What Brexit Could Mean to the Commercial Property Sector

What Brexit Could Mean to the Commercial Property Sector

There has been much debate about the Brexit surrounding its impact on the economy as a whole, in addition to specific industries directly related to the EU. This article will shed some light concerning the potential impact of the Brexit on the commercial property sector.

It is undeniable that there have been changes in the market in the run up to the referendum and to the immediate reaction to the announcement that Britain has voted to leave the EU. The pound has slumped to a 30-year low against the dollar which has led to instability in the financial markets (as the FTSE 100 drops 5pc) and thus investment in the country as a whole.

There are a number of factors that lead to a lack of confidence in the economy, including oil and gas prices and an upcoming US Presidential election. Compounded by commercial values being inflated and now the public vote to leave the EU Britain’s credit score is at risk.

In order for the economy to adjust, the Bank of England may need to increase in inflation rates or interest rates, albeit not immediately (given their promise to inject £250bn into the economy to keep it afloat), which will have an impact on the commercial property market.

In simple terms, investors have been worried about the UK’s prospects of leaving the EU and it will take time to let the dust settle for both investors and occupiers alike. We have already seen a slow-down in the commercial property sector with the level of rental acceleration and take-up in the last six months, particularly in the West End, almost certainly as a result of the uncertainty of the Brexit referendum. It is likely that we will experience at least two years’ worth of instability in the commercial property sector while the UK and its companies start to get to grips with the change in regulation and legislation. However, from a tenant’s perspective, this could open up great options to agree more favourable property terms.

It’s currently unclear as to whether demand in the commercial property sector will rise or fall in the UK, but from a tenant’s point of view, considering there will be an element of instability in the economy and loss of confidence of future business growth, the need to expand would potentially be put on standby which would inevitably see demand for commercial property fall in the UK. This will be especially true for financial companies which dominate London, as these businesses will feel the impact from financial insecurity due to the expected reduction in investment. This could result in businesses demanding short lease lengths with a break option to provide a safeguard during a period of uncertainty.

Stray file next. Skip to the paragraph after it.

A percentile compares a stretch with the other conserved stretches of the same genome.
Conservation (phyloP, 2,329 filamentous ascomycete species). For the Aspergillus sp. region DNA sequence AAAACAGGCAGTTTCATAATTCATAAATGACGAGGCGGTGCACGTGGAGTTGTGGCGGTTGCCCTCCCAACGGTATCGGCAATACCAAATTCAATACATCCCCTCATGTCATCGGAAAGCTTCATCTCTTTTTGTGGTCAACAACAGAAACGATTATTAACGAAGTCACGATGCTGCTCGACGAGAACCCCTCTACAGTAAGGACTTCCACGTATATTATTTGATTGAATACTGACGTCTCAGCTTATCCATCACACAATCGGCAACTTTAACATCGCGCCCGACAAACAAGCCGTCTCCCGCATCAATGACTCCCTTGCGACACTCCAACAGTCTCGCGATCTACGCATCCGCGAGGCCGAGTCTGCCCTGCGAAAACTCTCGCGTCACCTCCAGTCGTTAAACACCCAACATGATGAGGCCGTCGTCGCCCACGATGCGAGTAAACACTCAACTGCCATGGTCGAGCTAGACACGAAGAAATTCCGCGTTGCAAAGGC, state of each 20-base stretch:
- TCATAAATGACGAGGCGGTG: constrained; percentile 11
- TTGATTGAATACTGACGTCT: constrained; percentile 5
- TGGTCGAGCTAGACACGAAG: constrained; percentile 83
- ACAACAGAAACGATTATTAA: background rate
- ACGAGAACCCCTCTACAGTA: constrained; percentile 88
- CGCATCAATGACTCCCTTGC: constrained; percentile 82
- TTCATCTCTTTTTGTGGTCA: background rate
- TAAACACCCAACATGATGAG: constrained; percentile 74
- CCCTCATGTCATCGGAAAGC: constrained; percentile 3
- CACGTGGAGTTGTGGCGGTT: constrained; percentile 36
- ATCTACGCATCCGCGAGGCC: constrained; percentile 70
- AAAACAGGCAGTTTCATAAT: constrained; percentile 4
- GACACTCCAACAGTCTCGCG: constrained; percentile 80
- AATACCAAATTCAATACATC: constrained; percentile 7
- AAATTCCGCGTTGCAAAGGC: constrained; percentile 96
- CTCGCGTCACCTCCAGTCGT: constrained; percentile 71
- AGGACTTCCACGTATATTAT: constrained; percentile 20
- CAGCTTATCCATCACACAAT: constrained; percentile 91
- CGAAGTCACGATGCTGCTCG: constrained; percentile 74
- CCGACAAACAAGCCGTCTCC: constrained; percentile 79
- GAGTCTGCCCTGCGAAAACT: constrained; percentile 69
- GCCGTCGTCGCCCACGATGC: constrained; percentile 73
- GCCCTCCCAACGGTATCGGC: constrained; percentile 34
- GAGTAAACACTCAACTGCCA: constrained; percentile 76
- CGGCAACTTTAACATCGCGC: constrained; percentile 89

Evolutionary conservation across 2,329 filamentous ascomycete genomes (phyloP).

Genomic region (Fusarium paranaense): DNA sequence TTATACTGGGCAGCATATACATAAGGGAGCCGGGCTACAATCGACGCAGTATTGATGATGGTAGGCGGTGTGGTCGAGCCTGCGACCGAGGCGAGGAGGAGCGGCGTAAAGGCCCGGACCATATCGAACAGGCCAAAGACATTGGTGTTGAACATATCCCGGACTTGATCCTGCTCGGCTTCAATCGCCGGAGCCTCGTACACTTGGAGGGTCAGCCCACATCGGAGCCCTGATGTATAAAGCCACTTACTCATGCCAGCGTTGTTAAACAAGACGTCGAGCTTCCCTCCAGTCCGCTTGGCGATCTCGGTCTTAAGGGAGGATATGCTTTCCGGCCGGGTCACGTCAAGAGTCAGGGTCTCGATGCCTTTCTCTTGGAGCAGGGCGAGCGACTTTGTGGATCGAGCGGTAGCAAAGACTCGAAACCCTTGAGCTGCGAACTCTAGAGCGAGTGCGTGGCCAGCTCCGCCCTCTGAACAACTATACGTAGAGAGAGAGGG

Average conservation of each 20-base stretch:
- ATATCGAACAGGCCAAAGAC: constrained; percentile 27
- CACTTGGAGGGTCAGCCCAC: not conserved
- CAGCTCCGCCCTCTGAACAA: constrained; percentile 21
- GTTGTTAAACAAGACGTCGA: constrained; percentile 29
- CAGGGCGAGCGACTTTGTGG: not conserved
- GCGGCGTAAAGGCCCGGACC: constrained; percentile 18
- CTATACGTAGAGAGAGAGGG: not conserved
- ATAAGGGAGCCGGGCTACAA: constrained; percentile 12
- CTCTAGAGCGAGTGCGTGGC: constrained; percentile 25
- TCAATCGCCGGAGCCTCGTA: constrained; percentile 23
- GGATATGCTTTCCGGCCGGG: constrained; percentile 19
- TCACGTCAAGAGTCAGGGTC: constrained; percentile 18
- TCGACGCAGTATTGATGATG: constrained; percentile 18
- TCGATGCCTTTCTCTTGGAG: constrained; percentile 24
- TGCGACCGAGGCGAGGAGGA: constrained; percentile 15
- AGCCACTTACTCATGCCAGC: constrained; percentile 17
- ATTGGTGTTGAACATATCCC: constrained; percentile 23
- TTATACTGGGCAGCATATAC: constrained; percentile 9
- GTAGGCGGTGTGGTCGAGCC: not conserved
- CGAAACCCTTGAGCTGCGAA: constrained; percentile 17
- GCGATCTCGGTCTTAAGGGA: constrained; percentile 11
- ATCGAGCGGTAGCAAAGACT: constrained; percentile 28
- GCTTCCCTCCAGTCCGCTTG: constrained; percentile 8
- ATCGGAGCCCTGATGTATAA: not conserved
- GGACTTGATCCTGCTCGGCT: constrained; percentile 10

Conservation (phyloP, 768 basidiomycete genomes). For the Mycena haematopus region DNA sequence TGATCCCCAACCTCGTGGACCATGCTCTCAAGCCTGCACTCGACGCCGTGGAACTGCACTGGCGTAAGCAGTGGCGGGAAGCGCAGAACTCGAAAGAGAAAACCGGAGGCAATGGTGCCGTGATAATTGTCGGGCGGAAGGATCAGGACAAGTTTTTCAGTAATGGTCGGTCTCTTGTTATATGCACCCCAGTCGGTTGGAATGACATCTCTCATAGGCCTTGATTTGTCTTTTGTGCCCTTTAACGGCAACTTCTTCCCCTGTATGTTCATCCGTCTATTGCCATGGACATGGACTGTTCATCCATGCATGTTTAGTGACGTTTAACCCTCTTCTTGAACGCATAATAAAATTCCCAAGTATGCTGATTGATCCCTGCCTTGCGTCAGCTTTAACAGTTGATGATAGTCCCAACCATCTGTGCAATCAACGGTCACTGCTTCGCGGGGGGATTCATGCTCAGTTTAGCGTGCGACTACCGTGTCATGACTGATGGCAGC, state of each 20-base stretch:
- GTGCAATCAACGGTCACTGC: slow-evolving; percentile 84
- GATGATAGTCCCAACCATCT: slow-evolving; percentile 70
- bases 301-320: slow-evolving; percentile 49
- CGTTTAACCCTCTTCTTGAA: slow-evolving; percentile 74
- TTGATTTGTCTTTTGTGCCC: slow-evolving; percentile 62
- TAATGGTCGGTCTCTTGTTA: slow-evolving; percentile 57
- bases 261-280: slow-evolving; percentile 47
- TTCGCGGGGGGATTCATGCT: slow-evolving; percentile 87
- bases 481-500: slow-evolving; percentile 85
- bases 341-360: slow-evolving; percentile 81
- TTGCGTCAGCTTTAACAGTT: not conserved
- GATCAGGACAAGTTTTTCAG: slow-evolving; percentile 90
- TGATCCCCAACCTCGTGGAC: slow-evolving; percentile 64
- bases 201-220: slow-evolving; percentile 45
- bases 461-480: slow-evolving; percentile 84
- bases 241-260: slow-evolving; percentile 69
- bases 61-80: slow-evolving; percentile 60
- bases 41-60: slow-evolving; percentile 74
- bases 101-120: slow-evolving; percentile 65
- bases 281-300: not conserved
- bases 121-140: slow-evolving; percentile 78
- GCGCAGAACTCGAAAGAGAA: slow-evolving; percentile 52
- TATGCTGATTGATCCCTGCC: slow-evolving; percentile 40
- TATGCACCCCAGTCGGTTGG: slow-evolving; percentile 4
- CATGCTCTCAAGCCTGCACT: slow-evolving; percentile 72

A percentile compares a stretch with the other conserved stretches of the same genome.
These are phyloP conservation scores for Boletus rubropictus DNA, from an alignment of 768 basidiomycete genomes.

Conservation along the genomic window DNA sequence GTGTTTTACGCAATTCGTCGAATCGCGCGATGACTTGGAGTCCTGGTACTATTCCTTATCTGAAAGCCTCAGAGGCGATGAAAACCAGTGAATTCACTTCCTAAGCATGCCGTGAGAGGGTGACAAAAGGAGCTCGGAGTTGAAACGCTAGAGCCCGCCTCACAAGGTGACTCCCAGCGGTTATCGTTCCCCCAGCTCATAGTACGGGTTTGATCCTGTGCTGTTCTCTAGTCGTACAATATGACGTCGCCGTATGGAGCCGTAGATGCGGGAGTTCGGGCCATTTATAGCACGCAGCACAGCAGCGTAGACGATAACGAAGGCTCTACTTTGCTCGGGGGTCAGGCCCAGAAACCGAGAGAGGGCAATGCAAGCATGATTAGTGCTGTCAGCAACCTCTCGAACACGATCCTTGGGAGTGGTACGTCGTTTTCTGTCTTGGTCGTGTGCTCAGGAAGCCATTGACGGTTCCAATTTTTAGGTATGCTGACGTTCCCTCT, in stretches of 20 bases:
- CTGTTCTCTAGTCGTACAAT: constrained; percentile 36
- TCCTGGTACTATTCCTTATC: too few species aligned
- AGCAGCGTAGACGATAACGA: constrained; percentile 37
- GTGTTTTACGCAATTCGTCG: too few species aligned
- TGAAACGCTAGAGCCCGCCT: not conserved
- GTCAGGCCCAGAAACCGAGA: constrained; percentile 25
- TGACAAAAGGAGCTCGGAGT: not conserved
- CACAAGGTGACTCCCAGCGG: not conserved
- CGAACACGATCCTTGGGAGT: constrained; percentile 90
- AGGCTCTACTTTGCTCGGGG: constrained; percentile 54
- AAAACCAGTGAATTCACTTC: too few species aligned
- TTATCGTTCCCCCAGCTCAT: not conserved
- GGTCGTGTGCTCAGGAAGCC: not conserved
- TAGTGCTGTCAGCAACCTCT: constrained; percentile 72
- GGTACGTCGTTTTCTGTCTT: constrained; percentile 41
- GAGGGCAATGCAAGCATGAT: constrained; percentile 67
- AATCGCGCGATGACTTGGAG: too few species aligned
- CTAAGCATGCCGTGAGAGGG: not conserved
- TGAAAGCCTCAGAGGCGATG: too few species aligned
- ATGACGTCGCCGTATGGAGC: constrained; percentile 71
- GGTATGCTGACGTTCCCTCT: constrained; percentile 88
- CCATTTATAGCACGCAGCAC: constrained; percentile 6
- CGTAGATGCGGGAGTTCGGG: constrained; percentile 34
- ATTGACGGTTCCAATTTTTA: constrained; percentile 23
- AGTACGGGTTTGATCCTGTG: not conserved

On a similar note, many companies that predominantly transact business with Europe may have to relocate from the UK, which could potentially release hundreds of thousands of square feet of commercial property space. This increase in availability could reduce headline rents and/or allow non-EU centric businesses to take up more space which could increase rents once the dust has begun to settle.

In summary, there won’t be a mass exodus of companies leaving the UK, although some with direct ties to Europe may do so. This may free up commercial property, although whilst we expect a period of uncertainty in the economy and business growth, investments and in turn rental values will most likely cool-off. This could provide an opportunity for business occupiers to negotiate significantly improved rental terms from their existing or new office space in London and other regions of the UK.

Do you need advice on the commercial property sector following Brexit? Contact Aspire here or call on 020 3627 2555

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